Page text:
Champion of equal rights honoured at Spring graduation celebrations
Justice Michael Kirby AC CMG inspires law students with powerful message
Tim Minchin, eat your heart out. That’s Justice Michael Kirby’s message for the comedian and performer, who delivered an Occasional Address at the University of Western Australia’s graduation ceremony in 2013, which has since gone viral.
His speech contained nine life lessons, the most prominent of which – ‘You don’t need to have a dream’ – struck a chord with the Honourable Justice Kirby AC CMG for all the wrong reasons.
Today (2 November) the former Justice of the High Court of Australia used his own Occasional Address, at the University of Wollongong (UOW), to offer a rebuttal.
“I saw Tim Minchin’s speech on YouTube. He’s a celebrity, he’s a good speaker, and he dropped out of university, but I just didn’t agree with half of what he said. I thought I would have my say,” Justice Kirby said.
“I wanted to acknowledge what is going on in the minds of young lawyers, and reassure them that things always turn up. But my message is that you have to have a dream. Mr Minchin said if you have a dream when you’re young, you just end up having a mid-life crisis. Well, I had a dream and I’m well past the age of a mid-life crisis.”
Justice Kirby was recognised with an Honorary Doctor of Philosophy at this's morning graduation celebration. He has a long association with UOW that spans more than 30 years, during which time he has made strong connections with past and present members of the University’s law faculty.
During his Occasional Address, Justice Kirby, who has had a long, distinguished career as a jurist, judge, educator, and human rights advocate, said his dream as a young lawyer was to achieve equality for all.
“When I started out in the law, I certainly had a dream. It was a recurring dream. I called it the equality dream. I dreamed of equality for Aboriginal Australians. I dreamed of greater equality for women. I dreamed of equality for people of different skin colour. I dreamed of an end to ‘White Australia’. I dreamed of equality for people with disabilities. And I dreamed for equality for myself and all gay people,” he told the crowd at today’s graduation ceremony.
It is a dream Justice Kirby has been working towards his whole career.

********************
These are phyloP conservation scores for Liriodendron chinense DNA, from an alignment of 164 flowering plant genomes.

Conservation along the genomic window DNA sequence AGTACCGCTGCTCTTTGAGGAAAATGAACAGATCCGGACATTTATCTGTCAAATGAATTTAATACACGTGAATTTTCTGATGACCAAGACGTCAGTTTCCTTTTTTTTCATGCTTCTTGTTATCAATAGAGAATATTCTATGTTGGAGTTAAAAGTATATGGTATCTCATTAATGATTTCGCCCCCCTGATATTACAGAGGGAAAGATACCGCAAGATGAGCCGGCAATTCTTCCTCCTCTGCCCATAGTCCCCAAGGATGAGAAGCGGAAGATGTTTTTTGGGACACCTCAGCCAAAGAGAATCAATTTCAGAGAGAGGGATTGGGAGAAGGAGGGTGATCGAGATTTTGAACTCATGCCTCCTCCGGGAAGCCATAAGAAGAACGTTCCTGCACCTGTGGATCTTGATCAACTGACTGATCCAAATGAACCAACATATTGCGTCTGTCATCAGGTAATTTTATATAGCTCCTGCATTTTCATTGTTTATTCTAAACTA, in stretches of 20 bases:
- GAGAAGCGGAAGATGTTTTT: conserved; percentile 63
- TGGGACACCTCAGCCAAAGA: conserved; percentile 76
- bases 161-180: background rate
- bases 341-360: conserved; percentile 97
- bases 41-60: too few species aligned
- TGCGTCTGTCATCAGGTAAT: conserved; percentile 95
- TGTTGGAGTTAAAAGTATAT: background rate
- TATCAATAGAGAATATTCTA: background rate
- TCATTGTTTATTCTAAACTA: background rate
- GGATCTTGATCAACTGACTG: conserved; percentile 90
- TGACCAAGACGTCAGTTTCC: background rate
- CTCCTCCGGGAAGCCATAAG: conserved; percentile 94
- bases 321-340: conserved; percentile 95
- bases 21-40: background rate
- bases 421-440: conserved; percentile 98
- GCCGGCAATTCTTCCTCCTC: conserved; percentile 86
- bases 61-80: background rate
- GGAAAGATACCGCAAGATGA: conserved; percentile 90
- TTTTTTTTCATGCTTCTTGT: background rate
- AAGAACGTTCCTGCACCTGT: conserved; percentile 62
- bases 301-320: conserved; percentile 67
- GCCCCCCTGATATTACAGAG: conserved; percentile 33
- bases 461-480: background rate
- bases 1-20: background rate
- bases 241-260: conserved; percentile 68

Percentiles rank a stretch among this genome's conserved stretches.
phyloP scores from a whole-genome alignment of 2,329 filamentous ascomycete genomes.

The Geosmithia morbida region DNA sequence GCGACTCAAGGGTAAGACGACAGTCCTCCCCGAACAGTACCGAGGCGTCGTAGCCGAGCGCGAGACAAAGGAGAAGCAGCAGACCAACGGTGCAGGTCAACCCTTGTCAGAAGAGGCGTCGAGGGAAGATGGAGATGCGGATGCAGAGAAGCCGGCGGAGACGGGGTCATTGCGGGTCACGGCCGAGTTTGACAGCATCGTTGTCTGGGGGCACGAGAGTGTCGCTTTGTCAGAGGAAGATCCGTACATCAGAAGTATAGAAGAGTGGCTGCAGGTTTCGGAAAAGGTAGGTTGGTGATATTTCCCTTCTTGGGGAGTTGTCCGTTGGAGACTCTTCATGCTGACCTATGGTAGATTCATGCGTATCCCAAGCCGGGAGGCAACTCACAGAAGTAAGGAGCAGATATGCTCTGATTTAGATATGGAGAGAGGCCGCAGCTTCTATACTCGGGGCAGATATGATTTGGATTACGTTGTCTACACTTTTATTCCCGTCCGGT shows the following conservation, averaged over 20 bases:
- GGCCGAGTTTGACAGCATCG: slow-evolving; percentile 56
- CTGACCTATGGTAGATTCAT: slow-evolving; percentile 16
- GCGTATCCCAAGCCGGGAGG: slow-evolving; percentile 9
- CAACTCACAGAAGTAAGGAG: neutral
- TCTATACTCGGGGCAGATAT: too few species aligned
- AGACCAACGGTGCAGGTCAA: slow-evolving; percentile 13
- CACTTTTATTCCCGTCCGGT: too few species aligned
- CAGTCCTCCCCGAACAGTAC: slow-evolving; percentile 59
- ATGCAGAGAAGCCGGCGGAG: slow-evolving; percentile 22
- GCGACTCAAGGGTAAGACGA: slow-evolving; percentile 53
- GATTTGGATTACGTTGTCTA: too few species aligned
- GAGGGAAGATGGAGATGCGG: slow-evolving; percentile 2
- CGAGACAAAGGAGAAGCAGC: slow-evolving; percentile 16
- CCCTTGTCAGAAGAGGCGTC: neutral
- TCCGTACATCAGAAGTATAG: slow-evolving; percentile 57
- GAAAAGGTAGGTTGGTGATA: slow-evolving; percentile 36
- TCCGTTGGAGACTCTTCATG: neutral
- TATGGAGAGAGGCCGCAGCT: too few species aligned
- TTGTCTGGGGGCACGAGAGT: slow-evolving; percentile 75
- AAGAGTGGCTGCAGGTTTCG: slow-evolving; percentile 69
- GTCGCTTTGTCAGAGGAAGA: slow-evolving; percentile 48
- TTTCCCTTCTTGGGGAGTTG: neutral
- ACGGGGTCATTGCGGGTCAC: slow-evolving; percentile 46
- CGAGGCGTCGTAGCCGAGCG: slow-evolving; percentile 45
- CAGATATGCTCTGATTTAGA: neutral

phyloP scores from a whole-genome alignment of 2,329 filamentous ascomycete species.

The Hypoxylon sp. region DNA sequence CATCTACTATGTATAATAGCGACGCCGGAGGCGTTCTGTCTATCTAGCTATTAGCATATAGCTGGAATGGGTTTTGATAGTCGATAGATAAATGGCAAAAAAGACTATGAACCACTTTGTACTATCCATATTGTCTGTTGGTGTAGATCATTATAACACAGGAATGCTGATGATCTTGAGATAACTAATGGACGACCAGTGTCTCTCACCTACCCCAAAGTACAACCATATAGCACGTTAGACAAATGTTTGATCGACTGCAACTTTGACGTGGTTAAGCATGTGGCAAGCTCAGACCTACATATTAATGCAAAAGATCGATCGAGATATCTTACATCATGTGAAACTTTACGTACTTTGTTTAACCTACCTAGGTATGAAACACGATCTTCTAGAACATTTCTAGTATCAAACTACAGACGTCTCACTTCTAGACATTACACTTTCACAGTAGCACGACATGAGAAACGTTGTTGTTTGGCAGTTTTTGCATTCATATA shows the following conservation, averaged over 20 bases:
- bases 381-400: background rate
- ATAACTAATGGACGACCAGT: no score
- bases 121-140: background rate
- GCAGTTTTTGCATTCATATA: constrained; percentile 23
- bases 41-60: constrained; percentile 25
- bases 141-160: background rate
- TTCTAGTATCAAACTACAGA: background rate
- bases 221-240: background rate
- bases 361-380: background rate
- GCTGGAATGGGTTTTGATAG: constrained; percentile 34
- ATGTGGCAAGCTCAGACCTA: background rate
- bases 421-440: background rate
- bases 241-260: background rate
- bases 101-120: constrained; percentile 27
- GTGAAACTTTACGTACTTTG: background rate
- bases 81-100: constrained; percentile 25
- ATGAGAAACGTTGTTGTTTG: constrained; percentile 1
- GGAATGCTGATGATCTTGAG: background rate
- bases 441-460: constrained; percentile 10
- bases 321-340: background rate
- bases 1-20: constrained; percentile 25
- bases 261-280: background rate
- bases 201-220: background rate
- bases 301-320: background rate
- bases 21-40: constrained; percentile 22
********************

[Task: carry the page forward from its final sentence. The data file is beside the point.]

One of his proudest moments as a young lawyer, in 1965, was working as the honorary solicitor for a group of law students from the University of Sydney who filed a case against a cinema in the rural town of Walgett.
The cinema was refusing to allow Indigenous audience members to be seated upstairs, in the velvet seats, rather forcing them to stay downstairs, in the vinyl seats.
The case was successful, and is an example of Justice Kirby’s passion for equality, which continues now in his work for the United Nations, where he has contributed to reports on universal access to health care as well as human rights in North Korea.
“I think my dreams have become more defined and more determined as I’ve gotten older. Many people as they grow older have only nightmares, but I’ve kept my optimism and idealism. That’s why I continue to have my dream of equality,” Justice Kirby said.
“I hope to wake up one day and all my dreams of equality have come true, but that hasn't happened yet and until then I will continue to fight.”
Although the audience of young lawyers are entering a world remarkably different from that encountered by Justice Kirby in the 1960s, the need for hard work and perseverance remains the same.
“It’s not enough to have a dream though. Lawyers have a special opportunity that if things are not good enough, they can change them. But they have to roll up their sleeves and get on with the job.”
However, he does agree with Mr Minchin on one point of his graduation address: the importance of moving your body.
“I need to do more exercise,” he said. “And eat less fruit cake."
Photo: The Honorable Justice Michael Kirby AC CMG. Credit: Paul Jones